This post is part of Lifehacker’s “Living With AI” series: We investigate the current state of AI, walk through how it can be useful (and how it can’t), and evaluate where this revolutionary tech is heading next. Read more here.
If you’re looking to try out AI for yourself, it seems there’s no clear place to start. Everyone is already talking about OpenAI’s ChatGPT, of course, but that’s only one of the available options. In addition to ChatGPT, there’s Microsoft’s Bing Chat, which is powered by ChatGPT’s underlying technology; and Google Bard, which is trying to do its own thing.
They all seem similar on the surface, but they each have their pros and cons (some more than others). Let’s take a look at each, and see which one you should be using for what.
ChatGPT, the big sensation
If you’re looking to try out an AI chatbot, ChatGPT is still a great place to start. It has a simple interface, with your current chat in the main window and all past chats neatly stored in the left sidebar. You can get started with a free account, which gives you access to the GPT 3.5 large language model. While it has the tendency to hallucinate (something that’s common with all the apps listed here), it does a good job giving you answers and solutions on things it’s trained to do.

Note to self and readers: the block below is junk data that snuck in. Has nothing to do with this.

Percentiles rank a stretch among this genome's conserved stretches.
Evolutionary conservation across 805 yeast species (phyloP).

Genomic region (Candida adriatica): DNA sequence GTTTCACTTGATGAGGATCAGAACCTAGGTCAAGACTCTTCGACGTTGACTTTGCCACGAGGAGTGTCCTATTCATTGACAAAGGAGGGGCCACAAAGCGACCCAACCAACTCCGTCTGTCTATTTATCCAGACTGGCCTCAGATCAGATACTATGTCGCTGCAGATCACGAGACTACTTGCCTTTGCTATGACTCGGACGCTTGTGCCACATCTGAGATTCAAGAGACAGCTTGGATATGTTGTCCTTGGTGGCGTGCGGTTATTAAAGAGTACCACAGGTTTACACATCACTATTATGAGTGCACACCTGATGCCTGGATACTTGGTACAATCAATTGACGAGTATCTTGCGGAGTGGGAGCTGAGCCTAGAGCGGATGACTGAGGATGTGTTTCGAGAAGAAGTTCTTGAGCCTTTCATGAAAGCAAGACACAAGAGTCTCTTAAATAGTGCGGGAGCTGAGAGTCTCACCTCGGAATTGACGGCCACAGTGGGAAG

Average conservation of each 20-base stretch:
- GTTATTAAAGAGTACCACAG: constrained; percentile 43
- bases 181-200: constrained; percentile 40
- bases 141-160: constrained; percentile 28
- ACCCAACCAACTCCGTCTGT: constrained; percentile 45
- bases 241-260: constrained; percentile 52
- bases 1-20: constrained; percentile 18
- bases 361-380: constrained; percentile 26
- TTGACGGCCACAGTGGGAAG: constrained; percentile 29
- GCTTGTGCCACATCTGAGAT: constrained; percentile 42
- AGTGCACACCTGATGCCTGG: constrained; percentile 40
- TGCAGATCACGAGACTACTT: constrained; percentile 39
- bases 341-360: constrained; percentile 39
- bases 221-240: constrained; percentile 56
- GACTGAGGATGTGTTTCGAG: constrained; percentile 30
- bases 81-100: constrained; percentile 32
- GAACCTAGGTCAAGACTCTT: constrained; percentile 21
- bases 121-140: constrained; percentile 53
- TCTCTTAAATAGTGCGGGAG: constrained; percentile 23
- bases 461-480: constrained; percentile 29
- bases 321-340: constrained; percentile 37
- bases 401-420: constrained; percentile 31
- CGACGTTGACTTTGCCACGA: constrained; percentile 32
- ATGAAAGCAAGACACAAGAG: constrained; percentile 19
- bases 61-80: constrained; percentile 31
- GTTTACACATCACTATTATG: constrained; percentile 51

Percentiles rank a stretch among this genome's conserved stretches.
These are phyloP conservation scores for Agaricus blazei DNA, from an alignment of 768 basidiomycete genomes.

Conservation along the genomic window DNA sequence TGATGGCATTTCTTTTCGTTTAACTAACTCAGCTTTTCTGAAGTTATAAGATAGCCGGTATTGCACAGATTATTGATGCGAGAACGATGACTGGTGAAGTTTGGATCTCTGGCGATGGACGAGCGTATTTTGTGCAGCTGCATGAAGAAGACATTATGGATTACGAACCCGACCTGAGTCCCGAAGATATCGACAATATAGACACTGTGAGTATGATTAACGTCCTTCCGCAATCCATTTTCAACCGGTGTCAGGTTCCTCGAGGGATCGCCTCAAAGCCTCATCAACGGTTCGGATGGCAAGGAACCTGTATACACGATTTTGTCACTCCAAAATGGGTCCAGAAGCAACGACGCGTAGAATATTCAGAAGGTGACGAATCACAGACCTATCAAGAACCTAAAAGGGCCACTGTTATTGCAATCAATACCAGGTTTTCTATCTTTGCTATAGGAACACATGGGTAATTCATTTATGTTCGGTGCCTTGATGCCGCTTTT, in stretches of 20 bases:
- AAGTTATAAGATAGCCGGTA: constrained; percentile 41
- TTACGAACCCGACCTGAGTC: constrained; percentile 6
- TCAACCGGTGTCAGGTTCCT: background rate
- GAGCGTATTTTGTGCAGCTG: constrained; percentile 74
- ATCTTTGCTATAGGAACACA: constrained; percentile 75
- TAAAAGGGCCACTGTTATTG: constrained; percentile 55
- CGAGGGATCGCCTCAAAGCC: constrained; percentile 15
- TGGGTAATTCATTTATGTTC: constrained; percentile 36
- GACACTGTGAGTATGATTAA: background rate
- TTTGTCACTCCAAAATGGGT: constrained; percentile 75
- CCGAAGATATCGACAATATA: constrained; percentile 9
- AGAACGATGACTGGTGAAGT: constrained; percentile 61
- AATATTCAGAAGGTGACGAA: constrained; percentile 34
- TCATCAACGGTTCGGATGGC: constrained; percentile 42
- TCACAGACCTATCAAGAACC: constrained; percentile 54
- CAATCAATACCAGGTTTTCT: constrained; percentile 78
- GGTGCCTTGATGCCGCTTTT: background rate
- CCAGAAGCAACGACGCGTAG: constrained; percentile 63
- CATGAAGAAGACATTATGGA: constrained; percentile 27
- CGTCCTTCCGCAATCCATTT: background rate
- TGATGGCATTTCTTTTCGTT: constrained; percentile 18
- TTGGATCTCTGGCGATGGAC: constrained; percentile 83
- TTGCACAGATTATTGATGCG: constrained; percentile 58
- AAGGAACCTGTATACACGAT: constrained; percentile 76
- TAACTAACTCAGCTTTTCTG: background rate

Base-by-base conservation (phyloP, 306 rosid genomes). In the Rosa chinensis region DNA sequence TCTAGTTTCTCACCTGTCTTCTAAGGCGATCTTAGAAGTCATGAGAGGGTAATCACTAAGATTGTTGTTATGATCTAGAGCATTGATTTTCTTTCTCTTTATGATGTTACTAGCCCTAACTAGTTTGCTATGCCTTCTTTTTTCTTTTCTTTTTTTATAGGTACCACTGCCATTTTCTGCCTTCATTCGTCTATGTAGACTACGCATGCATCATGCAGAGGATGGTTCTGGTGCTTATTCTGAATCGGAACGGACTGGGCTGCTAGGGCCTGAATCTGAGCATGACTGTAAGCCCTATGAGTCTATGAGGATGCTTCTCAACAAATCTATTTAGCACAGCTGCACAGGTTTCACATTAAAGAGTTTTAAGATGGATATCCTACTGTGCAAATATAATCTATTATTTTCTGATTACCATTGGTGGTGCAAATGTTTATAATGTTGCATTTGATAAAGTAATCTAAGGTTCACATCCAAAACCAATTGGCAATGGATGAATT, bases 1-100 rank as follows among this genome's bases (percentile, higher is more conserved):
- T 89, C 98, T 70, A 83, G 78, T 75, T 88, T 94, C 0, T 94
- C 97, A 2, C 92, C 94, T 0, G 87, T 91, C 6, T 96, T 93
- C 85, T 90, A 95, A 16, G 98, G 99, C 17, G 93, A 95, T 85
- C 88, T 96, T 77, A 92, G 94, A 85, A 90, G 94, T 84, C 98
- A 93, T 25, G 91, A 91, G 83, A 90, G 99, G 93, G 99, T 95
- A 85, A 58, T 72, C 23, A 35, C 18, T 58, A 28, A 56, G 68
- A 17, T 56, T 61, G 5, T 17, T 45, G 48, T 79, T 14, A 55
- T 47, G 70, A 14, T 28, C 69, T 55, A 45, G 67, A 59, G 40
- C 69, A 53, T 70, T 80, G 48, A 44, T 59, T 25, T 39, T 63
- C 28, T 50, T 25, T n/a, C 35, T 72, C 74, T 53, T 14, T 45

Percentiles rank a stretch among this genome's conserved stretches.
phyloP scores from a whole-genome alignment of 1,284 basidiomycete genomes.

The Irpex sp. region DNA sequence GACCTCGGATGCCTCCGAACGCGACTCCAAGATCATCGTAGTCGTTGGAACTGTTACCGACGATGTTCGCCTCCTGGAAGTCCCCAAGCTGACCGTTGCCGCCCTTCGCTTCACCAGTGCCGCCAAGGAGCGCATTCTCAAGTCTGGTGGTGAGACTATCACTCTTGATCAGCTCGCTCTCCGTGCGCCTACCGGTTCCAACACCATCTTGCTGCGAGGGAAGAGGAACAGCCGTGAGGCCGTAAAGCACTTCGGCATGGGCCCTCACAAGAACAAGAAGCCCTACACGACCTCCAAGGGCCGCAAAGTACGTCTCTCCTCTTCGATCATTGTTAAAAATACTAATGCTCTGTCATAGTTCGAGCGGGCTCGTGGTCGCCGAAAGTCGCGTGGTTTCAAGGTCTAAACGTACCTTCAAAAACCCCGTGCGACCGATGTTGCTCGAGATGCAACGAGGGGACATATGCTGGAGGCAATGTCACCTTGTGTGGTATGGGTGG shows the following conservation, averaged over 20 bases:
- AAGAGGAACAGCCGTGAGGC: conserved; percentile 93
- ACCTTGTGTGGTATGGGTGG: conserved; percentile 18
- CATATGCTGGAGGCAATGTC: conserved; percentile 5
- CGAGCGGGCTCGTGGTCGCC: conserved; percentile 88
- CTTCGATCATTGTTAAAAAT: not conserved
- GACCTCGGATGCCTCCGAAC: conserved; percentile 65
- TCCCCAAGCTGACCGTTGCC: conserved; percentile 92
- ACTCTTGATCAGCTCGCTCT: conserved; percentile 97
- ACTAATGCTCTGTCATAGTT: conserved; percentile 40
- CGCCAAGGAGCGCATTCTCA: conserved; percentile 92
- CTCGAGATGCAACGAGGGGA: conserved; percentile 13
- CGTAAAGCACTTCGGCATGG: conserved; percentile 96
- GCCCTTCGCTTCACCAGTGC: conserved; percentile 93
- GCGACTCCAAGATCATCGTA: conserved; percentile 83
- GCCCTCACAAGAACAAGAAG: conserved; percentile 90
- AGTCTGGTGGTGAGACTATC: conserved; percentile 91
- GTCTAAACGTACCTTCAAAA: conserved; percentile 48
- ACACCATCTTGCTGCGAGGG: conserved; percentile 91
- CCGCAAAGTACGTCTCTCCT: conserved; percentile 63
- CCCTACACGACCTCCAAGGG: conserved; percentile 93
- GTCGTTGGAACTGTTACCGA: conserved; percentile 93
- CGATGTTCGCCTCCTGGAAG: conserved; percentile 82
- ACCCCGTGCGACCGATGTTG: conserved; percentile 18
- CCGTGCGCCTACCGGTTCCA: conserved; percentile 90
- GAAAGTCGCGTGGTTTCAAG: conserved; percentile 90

I’ve used it for, gosh, so many things, like coming up with travel plans, asking for book recommendations, summarizing articles, and even some simple coding samples—everything short of a Google search.
And if you’re willing to pay for ChatGPT Plus, you can get access to the GPT-4 model, the latest iteration of OpenAI’s LLM. GPT-4 is faster, more reliable, and always available, as the free website suffers from frequent wait times. It also includes support for plugins so you can do things like connect to the web (something that ChatGPT couldn’t previously do) and link other apps to perform automated tasks. For example, you can use the Kayak plugin to ask ChatGPT for hotel recommendations and book a room, or the OpenTable plugin to ask the chatbot to find great restaurants in your area.
Once you sign up for OpenAI’s pay-as-you-go plan and activate your API key, you’ll realize that ChatGPT actually isn’t simply a website: Your API key will let you add ChatGPT to many different apps and services. Add it to a Chrome extension to summarize articles faster, to any app that supports features powered by the GPT API, or to chat with ChatGPT without even opening the site.
Bing Chat is a better co-pilot for the web
Bing Chat is integrated right in the Microsoft Edge browser, and by default, it only works in Edge. (You can use workarounds, however.) It’s built using the same technology as ChatGPT. In fact, Bing Chat gives you access to GPT-4, and internet search (plus upcoming plugins support) for free, undercutting ChatGPT Plus’s monthly cost.
Though the technology is the same, and you can do many of the same things in Bing Chat as you can on ChatGPT, there is one huge difference between the two services: how you use it.